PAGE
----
Self-referential memory in autism spectrum disorder and typical development: Exploring the ownership effect
Lind, Sophie E.
Williams, David M.
- Publisher: Elsevier
RC0321 | Ownership | Self-reference effect | BF | Autism spectrum disorder | Self-awareness. | Recognition memory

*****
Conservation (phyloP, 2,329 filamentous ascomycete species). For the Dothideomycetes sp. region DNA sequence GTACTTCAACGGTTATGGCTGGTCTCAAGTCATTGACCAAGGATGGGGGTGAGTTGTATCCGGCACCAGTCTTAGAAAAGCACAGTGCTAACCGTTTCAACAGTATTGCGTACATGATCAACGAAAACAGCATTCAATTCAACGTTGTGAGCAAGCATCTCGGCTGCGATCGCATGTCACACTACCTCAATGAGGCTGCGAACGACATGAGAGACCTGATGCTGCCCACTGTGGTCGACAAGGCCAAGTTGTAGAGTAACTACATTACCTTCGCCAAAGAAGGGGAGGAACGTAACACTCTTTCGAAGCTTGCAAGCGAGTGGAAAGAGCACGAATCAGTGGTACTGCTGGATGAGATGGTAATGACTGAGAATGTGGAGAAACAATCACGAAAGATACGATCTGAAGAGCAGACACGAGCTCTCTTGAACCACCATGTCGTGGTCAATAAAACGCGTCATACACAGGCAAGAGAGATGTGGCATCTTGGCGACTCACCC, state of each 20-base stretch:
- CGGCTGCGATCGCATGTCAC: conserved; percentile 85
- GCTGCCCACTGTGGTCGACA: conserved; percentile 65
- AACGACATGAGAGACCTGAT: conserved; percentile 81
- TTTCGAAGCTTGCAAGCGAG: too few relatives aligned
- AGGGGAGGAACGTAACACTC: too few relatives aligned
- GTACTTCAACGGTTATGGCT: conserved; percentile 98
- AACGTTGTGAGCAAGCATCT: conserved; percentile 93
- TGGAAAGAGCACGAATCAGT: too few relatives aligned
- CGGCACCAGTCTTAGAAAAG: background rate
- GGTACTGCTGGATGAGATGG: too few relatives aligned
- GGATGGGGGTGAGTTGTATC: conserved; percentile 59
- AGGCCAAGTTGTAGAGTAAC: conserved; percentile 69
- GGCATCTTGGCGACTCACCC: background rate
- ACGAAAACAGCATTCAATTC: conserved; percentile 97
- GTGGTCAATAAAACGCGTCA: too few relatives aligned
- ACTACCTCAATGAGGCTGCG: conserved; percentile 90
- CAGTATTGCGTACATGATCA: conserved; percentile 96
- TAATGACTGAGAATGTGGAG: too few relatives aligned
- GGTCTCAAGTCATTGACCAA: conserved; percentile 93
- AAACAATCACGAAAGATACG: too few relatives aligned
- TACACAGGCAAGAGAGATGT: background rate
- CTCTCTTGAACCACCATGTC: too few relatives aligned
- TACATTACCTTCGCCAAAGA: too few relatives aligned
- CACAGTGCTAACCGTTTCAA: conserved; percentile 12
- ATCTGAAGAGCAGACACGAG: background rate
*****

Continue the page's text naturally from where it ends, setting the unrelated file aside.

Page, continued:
Owned objects occupy a privileged cognitive processing status and are viewed almost as extensions of the self. It has been demonstrated that items over which a sense of ownership is felt will be better remembered than other items (an example of the “self-reference effect”). As autism spectrum disorder (ASD) is characterised by an a typical self-concept, people with ASD may not demonstrate this “ownership effect”. Two experiments were conducted which replicate and extend Cunningham, Turk, MacDonald, and Macrae (2008). In Experiment 1, neurotypical adults completed a card sorting task and cards belonging to the ‘self’ were better remembered than cards belonging to another person. In Experiment 2, adults with ASD recalled self- and other owned items equally well. These results shed light both on the relation between sense of self and the ownership effect, and the nature of the self-concept in ASD.